The boat can be enjoyed in any season, and the route offers great seasonal views including cherry blossoms in spring, fall colors in autumn and a good angle to view the castle capped with snow in winter. The boats are equipped with kotatsu (a magical combination of a table, bed, and heater) in the cold months. On special occasions, special boats are offered, including a tea ceremony boat or, during summer, an all you can drink beer boat. Speaking of beer, definitely check out the Horikawa Souvenir shop to try some of the weirdest flavors of beer you’ll ever hear of. It’s worth it just for the story potential.

Access and entry

There are three boarding points, the most common being at the main entrance to the castle “Matsue Castle Ootemae.” The boats are frequent, but there is an indoor space provided if you would like to wait inside for the next boat to arrive.

Typically 1230 yen, foreign guests with passports are given a special rate of only 820 yen.

Shiomi Nawate Street

On the other side of the north inner moat lies the street Shiomi Nawate, which once housed many of the highest ranking samurai retainers of the domain, many of which are maintained and continue to be used as houses, others now refurbished into museums but still retaining their classic appearance. The street is lined with large pine trees leaning over the moat on one side and an undisturbed row of Edo Period Japanese architecture on the other.

Former Samurai residences on Shiomi Nawate
Former Samurai residences on Shiomi Nawate

Museums

Possibly the most famous of the museums are the Memorial Hall and Former Residence of the world-renowned Irish-Greek writer Lafcadio Hearn (who became Japanese and took the name Koizumi Yakumo). Hearn came to Matsue toward the end of the 19th century and, though he didn’t stay long, it was where he met his wife, the daughter of a former samurai clan, and where the majority of his stories of Japan are set. Another highly recommended museum is the recently refurbished samurai residence Bukeyashiki. The open and explorable home features traditional furnishing and wax figures to make the residence feel lived in and is a great way to learn about the daily lives of Edo Period samurai.

Former samurai residence, Bukeyashiki
Former samurai residence, Bukeyashiki

Meimei-an Tea house

A must-see spot of Shiomi Nawate is the lord’s tea house, Meimei-an. Built by former Matsue domain lord, Matsudaira Fumai, a renowned tea master and founder of his own tea school, it was built to his exact specifications, and the matcha tea, wagashi sweets, and service style here follows the “Fumai” school dutifully. This is an excellent place to learn about tea culture in Matsue and Japan in general, and features the best view of Matsue Castle just atop the stairs. Every angle is good, but a circular stone denotes the easiest place to stand to view the castle without having any modern buildings or other obstructions in your shot.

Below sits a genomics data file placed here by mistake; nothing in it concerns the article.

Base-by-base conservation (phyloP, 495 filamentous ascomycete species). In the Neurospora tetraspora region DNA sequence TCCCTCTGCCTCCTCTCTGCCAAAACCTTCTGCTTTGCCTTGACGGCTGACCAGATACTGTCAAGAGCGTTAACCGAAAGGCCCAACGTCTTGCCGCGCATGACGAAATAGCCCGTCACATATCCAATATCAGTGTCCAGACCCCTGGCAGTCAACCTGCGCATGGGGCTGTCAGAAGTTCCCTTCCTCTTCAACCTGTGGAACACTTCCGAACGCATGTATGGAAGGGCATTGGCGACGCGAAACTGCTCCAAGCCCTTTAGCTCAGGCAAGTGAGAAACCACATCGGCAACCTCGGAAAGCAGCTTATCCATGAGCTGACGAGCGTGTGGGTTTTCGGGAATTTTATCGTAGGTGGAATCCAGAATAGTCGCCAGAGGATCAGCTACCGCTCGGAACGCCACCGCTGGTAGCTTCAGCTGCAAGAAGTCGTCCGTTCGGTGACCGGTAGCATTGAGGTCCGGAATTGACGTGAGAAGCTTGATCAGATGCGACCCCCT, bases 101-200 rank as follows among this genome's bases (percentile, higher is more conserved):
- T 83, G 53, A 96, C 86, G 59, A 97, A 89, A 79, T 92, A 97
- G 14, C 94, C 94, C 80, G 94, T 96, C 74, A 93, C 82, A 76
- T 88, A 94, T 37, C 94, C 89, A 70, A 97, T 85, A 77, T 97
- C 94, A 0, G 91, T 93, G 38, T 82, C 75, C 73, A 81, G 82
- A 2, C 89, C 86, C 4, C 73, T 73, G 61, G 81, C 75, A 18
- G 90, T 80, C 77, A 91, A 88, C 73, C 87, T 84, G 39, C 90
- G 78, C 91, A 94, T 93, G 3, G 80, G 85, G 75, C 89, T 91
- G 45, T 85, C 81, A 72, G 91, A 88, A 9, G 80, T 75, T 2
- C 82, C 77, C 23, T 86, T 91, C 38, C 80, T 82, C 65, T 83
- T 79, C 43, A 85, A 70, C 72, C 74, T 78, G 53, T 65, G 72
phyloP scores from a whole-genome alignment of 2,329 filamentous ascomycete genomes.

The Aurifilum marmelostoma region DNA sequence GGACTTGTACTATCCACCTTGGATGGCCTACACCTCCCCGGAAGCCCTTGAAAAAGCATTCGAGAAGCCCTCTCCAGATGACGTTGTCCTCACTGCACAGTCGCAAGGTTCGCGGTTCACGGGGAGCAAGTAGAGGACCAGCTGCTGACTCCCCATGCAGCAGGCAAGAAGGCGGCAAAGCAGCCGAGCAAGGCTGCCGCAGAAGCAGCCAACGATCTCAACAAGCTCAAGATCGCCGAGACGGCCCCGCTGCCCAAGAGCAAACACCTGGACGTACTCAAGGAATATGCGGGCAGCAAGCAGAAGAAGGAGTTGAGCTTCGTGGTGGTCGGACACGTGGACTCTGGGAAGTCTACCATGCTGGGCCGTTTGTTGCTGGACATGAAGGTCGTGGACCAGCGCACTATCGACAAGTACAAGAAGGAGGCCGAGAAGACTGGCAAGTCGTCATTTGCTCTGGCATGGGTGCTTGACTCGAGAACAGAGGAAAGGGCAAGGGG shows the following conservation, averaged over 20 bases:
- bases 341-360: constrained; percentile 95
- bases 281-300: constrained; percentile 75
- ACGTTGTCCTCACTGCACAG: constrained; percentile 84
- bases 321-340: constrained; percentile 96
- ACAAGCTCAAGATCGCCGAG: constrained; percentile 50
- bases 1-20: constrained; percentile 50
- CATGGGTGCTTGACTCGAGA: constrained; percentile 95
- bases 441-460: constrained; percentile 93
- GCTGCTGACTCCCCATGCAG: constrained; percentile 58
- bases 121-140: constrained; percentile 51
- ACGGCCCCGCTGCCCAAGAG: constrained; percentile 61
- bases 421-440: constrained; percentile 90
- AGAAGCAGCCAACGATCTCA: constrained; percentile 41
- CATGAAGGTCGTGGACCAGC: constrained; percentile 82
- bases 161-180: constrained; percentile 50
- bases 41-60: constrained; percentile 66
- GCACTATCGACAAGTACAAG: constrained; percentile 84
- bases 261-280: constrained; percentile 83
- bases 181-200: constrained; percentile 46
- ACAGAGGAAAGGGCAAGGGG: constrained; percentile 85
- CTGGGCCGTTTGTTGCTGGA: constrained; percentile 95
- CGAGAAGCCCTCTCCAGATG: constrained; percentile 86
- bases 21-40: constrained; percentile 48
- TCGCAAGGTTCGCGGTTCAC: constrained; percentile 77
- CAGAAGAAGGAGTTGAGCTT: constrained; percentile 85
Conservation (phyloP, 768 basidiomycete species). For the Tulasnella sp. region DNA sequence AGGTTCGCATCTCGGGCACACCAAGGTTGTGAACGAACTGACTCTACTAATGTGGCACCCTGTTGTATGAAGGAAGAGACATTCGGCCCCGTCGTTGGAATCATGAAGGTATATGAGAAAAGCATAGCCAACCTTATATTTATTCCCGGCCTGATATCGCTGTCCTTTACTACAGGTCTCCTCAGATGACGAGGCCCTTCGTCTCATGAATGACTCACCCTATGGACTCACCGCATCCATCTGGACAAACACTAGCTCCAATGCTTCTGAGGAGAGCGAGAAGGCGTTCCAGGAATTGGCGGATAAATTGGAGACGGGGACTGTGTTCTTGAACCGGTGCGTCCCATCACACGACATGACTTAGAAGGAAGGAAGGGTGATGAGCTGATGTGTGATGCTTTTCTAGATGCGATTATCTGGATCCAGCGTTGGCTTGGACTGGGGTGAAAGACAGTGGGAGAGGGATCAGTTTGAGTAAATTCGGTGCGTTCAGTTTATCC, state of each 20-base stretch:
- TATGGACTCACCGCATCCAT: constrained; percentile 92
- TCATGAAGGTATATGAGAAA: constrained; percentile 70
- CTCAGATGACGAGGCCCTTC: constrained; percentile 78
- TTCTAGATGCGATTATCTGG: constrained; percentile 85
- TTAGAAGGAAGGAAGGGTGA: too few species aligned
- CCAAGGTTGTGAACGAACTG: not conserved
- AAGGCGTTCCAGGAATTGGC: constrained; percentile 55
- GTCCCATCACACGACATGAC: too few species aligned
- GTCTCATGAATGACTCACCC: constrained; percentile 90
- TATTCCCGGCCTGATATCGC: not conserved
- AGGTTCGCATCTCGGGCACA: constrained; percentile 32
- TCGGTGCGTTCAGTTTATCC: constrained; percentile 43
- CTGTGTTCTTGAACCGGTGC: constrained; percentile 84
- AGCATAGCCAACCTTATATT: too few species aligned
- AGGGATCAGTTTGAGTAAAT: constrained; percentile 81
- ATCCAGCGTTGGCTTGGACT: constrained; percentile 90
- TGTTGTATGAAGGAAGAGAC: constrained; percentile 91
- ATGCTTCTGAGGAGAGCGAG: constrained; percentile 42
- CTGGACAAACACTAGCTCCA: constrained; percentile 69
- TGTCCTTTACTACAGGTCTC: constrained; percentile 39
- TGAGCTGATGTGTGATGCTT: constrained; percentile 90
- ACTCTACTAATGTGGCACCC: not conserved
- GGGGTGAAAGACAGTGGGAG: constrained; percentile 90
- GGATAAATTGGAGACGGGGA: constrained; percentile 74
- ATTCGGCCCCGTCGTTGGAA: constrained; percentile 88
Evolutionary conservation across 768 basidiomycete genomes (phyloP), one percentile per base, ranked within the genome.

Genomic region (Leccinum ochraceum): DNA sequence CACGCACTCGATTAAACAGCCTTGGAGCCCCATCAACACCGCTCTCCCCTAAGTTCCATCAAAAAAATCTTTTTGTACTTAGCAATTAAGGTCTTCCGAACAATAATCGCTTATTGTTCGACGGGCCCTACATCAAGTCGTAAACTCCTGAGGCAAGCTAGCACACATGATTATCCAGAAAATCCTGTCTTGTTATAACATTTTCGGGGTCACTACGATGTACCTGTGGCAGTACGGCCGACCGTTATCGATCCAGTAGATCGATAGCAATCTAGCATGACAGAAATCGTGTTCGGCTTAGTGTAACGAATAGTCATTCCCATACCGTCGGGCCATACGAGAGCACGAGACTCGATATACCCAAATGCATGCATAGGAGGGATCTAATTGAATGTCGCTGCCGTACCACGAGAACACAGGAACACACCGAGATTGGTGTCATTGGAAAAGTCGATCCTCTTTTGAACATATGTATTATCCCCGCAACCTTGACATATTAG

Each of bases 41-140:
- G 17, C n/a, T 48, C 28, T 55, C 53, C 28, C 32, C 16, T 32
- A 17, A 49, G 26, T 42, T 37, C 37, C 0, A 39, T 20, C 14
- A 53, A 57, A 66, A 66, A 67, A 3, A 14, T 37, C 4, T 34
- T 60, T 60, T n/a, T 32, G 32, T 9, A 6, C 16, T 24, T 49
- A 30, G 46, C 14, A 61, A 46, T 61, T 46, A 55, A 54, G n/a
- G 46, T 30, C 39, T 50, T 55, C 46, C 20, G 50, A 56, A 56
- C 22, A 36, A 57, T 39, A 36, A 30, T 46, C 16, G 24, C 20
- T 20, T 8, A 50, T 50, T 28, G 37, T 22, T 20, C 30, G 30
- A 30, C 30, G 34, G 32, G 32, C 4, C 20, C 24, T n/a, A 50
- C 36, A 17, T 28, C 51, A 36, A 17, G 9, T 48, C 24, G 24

Meimei-an, the lord’s teahouse, built in 1779
Meimei-an, the lord’s teahouse, built in 1779

Access and entry

Shiomi Nawate is directly north of Matsue Castle and can be reached within 10 minutes on foot from the castle keep. The entrance fee to these museums and sites is already inexpensive but bring your foreign passport and receive a 50% discount to each.

Matsue History Museum

While exploring the castle town, it would be a shame to not stop at Matsue History Museum, located right beside the castle grounds. The free area alone is worth a visit, but the displays with an entry fee (only 250 yen with a foreign passport) beautifully display the history of the city and the castle, complete with extraordinarily detailed large-scale dioramas, and should not be missed. Definitely try the matcha tea and wagashi (traditional Japanese confectionery) at the museum’s Café Kiharu and try out the large taiko drums in the gatehouse (everyone is welcome).

Displays in Matsue History Museum
Displays in Matsue History Museum